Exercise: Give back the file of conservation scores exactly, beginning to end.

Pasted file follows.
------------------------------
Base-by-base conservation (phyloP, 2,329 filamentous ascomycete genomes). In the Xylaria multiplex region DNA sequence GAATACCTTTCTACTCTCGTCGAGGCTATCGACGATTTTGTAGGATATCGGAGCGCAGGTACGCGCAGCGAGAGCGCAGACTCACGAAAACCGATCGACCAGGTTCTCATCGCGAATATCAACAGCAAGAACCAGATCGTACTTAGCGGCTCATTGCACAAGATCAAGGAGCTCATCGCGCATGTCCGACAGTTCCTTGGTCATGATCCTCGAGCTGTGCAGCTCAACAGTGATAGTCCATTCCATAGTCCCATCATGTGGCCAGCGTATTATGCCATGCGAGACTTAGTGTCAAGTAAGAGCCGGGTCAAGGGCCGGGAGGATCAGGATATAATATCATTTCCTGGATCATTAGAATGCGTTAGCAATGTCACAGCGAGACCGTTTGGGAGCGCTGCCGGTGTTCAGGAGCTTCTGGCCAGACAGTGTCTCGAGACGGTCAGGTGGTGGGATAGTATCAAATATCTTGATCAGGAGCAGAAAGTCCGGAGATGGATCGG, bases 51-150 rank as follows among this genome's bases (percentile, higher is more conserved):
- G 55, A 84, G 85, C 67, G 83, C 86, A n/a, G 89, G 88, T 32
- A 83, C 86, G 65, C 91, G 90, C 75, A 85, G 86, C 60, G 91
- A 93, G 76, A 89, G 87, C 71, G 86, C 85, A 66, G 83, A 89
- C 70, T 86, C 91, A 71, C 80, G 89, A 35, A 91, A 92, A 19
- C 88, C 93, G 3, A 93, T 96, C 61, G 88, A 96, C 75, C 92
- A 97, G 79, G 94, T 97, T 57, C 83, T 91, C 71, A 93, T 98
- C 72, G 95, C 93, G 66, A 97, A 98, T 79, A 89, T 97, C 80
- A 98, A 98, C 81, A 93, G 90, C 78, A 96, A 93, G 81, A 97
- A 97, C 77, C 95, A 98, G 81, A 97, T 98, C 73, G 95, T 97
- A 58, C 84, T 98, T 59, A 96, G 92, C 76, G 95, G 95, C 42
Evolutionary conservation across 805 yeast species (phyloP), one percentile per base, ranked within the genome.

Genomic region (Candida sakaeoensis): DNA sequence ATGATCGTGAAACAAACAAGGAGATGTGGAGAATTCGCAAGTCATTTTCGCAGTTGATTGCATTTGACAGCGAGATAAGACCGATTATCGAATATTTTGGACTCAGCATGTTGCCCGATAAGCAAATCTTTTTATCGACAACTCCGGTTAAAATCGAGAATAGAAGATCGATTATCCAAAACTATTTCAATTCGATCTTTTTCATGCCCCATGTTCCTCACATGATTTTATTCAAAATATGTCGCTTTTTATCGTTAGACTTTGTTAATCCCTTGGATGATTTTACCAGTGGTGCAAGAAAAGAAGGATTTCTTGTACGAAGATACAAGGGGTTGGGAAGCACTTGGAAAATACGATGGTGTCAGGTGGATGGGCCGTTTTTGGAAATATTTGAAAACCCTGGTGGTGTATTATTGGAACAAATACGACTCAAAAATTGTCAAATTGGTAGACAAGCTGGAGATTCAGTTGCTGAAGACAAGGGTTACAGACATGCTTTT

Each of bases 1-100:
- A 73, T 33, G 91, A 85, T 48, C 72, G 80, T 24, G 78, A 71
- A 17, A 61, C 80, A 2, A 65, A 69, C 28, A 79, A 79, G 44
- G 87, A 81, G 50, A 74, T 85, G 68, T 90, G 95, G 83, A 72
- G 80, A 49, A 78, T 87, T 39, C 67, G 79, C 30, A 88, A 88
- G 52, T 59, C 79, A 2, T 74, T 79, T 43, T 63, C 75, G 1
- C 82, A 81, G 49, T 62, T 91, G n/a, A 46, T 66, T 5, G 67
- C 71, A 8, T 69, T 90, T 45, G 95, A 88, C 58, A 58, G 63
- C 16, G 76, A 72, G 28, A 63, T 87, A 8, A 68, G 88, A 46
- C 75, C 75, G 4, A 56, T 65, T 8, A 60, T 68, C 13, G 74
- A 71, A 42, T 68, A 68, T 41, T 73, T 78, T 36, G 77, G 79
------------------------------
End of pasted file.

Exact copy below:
Base-by-base conservation (phyloP, 2,329 filamentous ascomycete genomes). In the Xylaria multiplex region DNA sequence GAATACCTTTCTACTCTCGTCGAGGCTATCGACGATTTTGTAGGATATCGGAGCGCAGGTACGCGCAGCGAGAGCGCAGACTCACGAAAACCGATCGACCAGGTTCTCATCGCGAATATCAACAGCAAGAACCAGATCGTACTTAGCGGCTCATTGCACAAGATCAAGGAGCTCATCGCGCATGTCCGACAGTTCCTTGGTCATGATCCTCGAGCTGTGCAGCTCAACAGTGATAGTCCATTCCATAGTCCCATCATGTGGCCAGCGTATTATGCCATGCGAGACTTAGTGTCAAGTAAGAGCCGGGTCAAGGGCCGGGAGGATCAGGATATAATATCATTTCCTGGATCATTAGAATGCGTTAGCAATGTCACAGCGAGACCGTTTGGGAGCGCTGCCGGTGTTCAGGAGCTTCTGGCCAGACAGTGTCTCGAGACGGTCAGGTGGTGGGATAGTATCAAATATCTTGATCAGGAGCAGAAAGTCCGGAGATGGATCGG, bases 51-150 rank as follows among this genome's bases (percentile, higher is more conserved):
- G 55, A 84, G 85, C 67, G 83, C 86, A n/a, G 89, G 88, T 32
- A 83, C 86, G 65, C 91, G 90, C 75, A 85, G 86, C 60, G 91
- A 93, G 76, A 89, G 87, C 71, G 86, C 85, A 66, G 83, A 89
- C 70, T 86, C 91, A 71, C 80, G 89, A 35, A 91, A 92, A 19
- C 88, C 93, G 3, A 93, T 96, C 61, G 88, A 96, C 75, C 92
- A 97, G 79, G 94, T 97, T 57, C 83, T 91, C 71, A 93, T 98
- C 72, G 95, C 93, G 66, A 97, A 98, T 79, A 89, T 97, C 80
- A 98, A 98, C 81, A 93, G 90, C 78, A 96, A 93, G 81, A 97
- A 97, C 77, C 95, A 98, G 81, A 97, T 98, C 73, G 95, T 97
- A 58, C 84, T 98, T 59, A 96, G 92, C 76, G 95, G 95, C 42
Evolutionary conservation across 805 yeast species (phyloP), one percentile per base, ranked within the genome.

Genomic region (Candida sakaeoensis): DNA sequence ATGATCGTGAAACAAACAAGGAGATGTGGAGAATTCGCAAGTCATTTTCGCAGTTGATTGCATTTGACAGCGAGATAAGACCGATTATCGAATATTTTGGACTCAGCATGTTGCCCGATAAGCAAATCTTTTTATCGACAACTCCGGTTAAAATCGAGAATAGAAGATCGATTATCCAAAACTATTTCAATTCGATCTTTTTCATGCCCCATGTTCCTCACATGATTTTATTCAAAATATGTCGCTTTTTATCGTTAGACTTTGTTAATCCCTTGGATGATTTTACCAGTGGTGCAAGAAAAGAAGGATTTCTTGTACGAAGATACAAGGGGTTGGGAAGCACTTGGAAAATACGATGGTGTCAGGTGGATGGGCCGTTTTTGGAAATATTTGAAAACCCTGGTGGTGTATTATTGGAACAAATACGACTCAAAAATTGTCAAATTGGTAGACAAGCTGGAGATTCAGTTGCTGAAGACAAGGGTTACAGACATGCTTTT

Each of bases 1-100:
- A 73, T 33, G 91, A 85, T 48, C 72, G 80, T 24, G 78, A 71
- A 17, A 61, C 80, A 2, A 65, A 69, C 28, A 79, A 79, G 44
- G 87, A 81, G 50, A 74, T 85, G 68, T 90, G 95, G 83, A 72
- G 80, A 49, A 78, T 87, T 39, C 67, G 79, C 30, A 88, A 88
- G 52, T 59, C 79, A 2, T 74, T 79, T 43, T 63, C 75, G 1
- C 82, A 81, G 49, T 62, T 91, G n/a, A 46, T 66, T 5, G 67
- C 71, A 8, T 69, T 90, T 45, G 95, A 88, C 58, A 58, G 63
- C 16, G 76, A 72, G 28, A 63, T 87, A 8, A 68, G 88, A 46
- C 75, C 75, G 4, A 56, T 65, T 8, A 60, T 68, C 13, G 74
- A 71, A 42, T 68, A 68, T 41, T 73, T 78, T 36, G 77, G 79